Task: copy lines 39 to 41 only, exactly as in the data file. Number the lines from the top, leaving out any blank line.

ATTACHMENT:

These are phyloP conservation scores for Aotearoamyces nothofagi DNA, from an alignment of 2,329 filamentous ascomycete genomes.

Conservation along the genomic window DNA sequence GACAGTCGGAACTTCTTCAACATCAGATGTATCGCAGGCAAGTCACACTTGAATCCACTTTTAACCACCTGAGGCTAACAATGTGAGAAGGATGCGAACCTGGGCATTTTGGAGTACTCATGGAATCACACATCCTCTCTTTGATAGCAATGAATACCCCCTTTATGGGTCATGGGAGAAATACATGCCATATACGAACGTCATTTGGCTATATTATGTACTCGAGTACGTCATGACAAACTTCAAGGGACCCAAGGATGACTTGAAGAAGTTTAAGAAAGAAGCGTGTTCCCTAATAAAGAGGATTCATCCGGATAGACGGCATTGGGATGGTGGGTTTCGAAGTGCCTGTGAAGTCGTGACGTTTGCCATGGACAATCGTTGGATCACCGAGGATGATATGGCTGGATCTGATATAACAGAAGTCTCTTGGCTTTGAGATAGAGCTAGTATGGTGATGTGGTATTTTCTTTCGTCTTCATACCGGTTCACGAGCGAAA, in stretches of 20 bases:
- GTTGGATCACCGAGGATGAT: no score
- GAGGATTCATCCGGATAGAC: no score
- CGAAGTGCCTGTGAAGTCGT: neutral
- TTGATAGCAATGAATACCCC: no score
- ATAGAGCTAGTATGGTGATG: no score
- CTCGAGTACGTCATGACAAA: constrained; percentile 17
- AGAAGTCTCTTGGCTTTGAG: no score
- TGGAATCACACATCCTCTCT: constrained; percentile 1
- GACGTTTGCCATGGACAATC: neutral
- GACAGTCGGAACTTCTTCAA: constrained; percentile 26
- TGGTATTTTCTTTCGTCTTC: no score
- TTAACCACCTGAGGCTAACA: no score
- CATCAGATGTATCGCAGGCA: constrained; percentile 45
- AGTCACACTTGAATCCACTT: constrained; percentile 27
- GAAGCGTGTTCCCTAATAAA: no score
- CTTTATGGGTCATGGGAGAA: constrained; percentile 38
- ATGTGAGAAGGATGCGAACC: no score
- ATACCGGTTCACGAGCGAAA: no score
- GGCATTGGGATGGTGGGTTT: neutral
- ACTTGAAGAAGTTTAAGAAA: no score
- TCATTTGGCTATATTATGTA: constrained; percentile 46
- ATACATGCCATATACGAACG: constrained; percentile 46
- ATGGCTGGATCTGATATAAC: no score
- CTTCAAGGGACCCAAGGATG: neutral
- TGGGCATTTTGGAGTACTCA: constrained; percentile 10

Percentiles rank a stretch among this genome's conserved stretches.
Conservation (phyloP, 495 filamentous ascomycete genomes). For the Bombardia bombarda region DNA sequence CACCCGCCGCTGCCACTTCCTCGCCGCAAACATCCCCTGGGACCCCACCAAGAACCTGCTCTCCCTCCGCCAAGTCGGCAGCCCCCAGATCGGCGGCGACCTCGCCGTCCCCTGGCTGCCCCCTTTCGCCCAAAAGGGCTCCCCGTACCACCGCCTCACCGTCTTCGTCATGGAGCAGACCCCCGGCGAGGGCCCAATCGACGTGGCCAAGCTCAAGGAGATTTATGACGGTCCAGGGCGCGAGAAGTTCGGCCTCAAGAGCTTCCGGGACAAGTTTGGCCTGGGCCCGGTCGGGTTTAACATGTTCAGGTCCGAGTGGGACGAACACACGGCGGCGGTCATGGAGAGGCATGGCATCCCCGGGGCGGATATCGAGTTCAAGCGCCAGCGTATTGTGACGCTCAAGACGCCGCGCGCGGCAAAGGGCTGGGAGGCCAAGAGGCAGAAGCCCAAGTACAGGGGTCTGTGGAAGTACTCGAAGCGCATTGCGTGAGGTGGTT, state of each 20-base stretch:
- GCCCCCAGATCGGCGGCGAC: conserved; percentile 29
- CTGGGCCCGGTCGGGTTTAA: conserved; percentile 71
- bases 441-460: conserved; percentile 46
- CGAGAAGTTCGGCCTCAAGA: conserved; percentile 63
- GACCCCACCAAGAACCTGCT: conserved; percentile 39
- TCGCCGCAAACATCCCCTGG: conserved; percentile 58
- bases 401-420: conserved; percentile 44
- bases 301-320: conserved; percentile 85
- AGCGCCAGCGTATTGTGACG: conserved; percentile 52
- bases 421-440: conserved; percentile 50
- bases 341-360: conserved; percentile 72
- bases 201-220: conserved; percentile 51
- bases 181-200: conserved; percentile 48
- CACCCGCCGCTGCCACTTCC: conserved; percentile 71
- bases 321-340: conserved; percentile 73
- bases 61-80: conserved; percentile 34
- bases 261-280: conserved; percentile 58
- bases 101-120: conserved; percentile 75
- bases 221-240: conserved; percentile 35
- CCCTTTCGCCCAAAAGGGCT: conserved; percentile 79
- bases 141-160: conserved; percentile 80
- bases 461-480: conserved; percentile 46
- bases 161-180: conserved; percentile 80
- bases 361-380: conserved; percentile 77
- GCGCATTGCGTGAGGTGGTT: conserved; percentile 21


- bases 421-440: conserved; percentile 50
- bases 341-360: conserved; percentile 72
- bases 201-220: conserved; percentile 51